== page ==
Recreational play not only brings energy and vitality to Mustang, but it can also set the tone for a soccer-filled life.

Recreational play not only brings energy and vitality to Mustang, but it can also set the tone for a soccer-filled life.

By Matt Schwab

Special to Mustang Soccer

Recreational play not only brings energy and vitality to Mustang, but it can also set the tone for a soccer-filled life.

Consider the story of Mustang Boys Recreational Director Marianne Winter-Greene. Her soccer journey started when she was 9 years old and wanted to join a neighborhood friend in the Mustang Rec league. She was hooked.

“I went to one of her practices and I really liked it,” Winter-Greene recalled last week. “I came home and told my parents and so they signed me up. I played Rec and then I played Red Division for a couple years, had some really phenomenal coaches, and then played what was Al Caffodio back then.”

She went on to compete for the Monte Vista High varsity team for three years and then at Cal State Hayward (now Cal State East Bay). She also coaches the Monte Vista freshman girls team with fellow Mustang Soccer board member Scott McDougall.

“I was always a very proud Monte Vista girl, Mustang girl,” she recalls.

Rec soccer continues to set the tone for Mustang kids who often grow up to become ECNL stars and North Coast Section champions. 

“Truthfully, the Rec league is the biggest program and it’s what feeds into the competitive stuff because most people start out at Rec and build their way up,” says Winter-Greene, who coached her sons in the club. “I feel like it’s the heart and soul of Mustang. Everything’s pretty much run on volunteers. The coaches are volunteers, the refs, every team has to have a parent ref,” she continued.

Mustang Soccer League has over 4,700 kids registered yearly, ages 5 through 18. The club utilizes 31 soccer fields at 15 separate schools or park sites.

A soccer lifer, Winter-Greene, 50, has remained active in the Diablo Adult Soccer League and in a Fremont adult league. Heck, she even met her husband, John Greene, playing indoor soccer at Cal High. The Winter-Greene family has three boys, Maxwell, Jake, and Casey.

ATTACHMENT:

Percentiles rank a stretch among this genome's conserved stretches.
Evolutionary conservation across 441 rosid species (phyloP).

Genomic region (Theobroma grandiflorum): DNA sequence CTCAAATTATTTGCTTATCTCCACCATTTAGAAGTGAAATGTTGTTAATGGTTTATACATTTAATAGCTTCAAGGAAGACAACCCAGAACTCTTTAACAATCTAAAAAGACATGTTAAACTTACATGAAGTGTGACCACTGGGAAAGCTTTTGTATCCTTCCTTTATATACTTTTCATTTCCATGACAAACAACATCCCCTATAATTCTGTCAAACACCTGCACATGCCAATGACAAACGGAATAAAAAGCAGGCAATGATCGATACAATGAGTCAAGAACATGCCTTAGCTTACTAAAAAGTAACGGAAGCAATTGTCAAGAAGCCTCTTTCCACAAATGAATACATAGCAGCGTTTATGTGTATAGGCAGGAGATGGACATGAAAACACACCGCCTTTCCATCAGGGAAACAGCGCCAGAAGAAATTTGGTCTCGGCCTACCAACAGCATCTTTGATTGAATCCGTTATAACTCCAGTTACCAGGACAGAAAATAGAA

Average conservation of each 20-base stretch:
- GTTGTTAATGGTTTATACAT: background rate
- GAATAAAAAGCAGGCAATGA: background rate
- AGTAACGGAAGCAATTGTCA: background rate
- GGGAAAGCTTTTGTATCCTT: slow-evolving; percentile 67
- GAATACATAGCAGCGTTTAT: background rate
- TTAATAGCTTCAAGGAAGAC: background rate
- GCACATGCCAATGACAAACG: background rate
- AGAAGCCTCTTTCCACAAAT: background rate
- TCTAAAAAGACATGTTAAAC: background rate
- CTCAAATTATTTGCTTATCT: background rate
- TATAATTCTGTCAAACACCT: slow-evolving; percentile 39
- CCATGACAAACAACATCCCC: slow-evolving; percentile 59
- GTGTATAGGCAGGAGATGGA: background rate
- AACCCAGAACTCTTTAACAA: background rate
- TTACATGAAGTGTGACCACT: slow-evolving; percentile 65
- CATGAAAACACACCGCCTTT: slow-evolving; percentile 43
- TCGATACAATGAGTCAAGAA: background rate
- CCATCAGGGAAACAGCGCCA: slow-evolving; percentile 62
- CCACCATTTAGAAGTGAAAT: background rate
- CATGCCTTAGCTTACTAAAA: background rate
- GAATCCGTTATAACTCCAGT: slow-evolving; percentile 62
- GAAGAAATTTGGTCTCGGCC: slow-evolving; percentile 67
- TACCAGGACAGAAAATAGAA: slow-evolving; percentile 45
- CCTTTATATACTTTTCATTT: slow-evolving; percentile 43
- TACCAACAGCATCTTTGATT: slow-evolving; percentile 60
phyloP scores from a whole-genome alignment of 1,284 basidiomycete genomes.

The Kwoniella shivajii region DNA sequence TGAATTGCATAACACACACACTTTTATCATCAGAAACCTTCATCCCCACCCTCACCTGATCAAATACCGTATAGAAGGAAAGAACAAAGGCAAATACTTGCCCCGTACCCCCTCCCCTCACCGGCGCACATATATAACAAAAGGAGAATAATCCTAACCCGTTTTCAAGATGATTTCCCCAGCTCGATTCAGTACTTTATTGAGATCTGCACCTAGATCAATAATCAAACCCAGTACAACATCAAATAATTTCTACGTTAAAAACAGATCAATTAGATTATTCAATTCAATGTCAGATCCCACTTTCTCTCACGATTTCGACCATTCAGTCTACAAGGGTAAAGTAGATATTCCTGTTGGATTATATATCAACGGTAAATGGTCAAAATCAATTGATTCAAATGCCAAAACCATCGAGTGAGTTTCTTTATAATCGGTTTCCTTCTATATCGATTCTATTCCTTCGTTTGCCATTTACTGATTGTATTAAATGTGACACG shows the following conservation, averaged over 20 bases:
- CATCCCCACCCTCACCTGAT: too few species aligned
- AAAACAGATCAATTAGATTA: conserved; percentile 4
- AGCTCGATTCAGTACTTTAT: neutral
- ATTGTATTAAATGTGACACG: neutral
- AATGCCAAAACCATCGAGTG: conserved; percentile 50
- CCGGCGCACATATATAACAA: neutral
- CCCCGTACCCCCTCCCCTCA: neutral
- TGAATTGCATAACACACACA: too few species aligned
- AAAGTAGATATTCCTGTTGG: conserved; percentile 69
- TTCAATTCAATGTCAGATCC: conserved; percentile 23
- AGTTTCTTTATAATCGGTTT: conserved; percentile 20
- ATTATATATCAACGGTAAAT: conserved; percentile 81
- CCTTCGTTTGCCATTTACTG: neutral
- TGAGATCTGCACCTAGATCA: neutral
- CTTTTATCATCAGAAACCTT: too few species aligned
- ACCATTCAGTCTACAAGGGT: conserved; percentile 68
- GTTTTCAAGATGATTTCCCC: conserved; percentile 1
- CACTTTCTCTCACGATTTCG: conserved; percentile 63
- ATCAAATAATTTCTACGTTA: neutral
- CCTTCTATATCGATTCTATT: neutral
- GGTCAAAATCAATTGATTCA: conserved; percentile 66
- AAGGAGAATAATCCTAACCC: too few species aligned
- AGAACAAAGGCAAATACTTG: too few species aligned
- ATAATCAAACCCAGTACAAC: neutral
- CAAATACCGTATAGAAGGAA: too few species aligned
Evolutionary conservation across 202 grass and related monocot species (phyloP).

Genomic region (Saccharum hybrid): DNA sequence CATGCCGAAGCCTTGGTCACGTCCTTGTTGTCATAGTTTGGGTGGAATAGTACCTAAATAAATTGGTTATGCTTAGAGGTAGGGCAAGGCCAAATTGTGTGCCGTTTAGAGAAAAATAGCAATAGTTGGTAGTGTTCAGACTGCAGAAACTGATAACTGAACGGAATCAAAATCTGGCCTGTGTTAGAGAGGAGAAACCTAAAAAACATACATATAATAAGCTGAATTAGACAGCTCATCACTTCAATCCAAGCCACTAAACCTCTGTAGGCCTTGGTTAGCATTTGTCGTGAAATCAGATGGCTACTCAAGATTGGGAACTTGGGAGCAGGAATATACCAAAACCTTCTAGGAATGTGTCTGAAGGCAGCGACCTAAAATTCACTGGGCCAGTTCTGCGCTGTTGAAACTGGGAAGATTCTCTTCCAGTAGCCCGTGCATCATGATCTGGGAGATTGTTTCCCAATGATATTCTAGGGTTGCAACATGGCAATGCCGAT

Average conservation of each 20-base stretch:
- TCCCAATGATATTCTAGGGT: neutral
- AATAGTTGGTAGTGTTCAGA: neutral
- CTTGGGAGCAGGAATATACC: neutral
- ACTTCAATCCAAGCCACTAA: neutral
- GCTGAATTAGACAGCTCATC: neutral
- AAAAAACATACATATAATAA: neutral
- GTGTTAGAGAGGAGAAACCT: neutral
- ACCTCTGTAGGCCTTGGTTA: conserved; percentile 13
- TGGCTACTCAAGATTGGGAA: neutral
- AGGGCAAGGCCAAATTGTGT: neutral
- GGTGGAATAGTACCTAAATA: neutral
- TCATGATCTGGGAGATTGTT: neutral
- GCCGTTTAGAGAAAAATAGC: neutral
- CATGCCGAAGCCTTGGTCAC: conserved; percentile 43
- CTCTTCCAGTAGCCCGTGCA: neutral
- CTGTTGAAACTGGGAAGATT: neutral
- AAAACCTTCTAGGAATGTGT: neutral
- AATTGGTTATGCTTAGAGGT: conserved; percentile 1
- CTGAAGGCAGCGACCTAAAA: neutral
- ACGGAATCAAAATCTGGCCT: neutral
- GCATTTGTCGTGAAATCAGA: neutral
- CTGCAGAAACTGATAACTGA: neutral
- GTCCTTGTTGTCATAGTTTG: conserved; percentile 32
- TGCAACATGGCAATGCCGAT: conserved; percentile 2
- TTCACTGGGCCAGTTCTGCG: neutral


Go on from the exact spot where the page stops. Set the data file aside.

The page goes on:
Consider Marianne an invaluable asset for the Mustang Soccer family.

“Marianne is a great ambassador for our club,” coaching director John Doyle said. “We are so lucky and thankful to have her.”

With the shelter in place stymieing soccer leagues nationwide, Winter-Greene and Tripp McNutt, the Girls Recreational Director, are working with registrar Liz Granados and others to make sure the league is ready when things finally reopen.

It’s a challenging time for everyone.

“Right now, the main thing we’re trying to do is to recruit coaches, so if the league does open up, we’ll be set and ready to form the teams,” Winter-Greene shares. “We’re also trying to get age group coordinators that are the kind of liaisons with the coaches and the directors. Everything’s by email right now because there’s no hands-on contact or anything.”

Winter-Greene agrees that Mustang does a good job keeping young players engaged and excited.

“I do think it’s true,” she says. “Like before the season starts John Doyle will come and do a free clinic for all the kids and the players, and that’s one thing I remembered because I coached my own kids. He was just this big presence and we’re like ‘Wow, that’s John Doyle from the Earthquakes,’” she recalls. “… I think it’s really nice that’s he’s connected, and he does clinics at the beginning of the season just to get kids involved and to learn a little more before they go out and play.”

She also describes Mustang Executive Director Fred Wilson as “amazing” and “very knowledgeable” and will do anything to help anyone in the club. 

Another big Mustang asset are coaching clinics.

“They’re really nice for beginners, because there’s that coach that maybe wanted to coach but they’re not sure, so they go to these clinics and learn and get their confidence about it as well,” she says.

Clearly, the journey always starts in Rec play for the Mustang kids: It's where the seeds of the mighty club’s ECNL bumper crops are sown.

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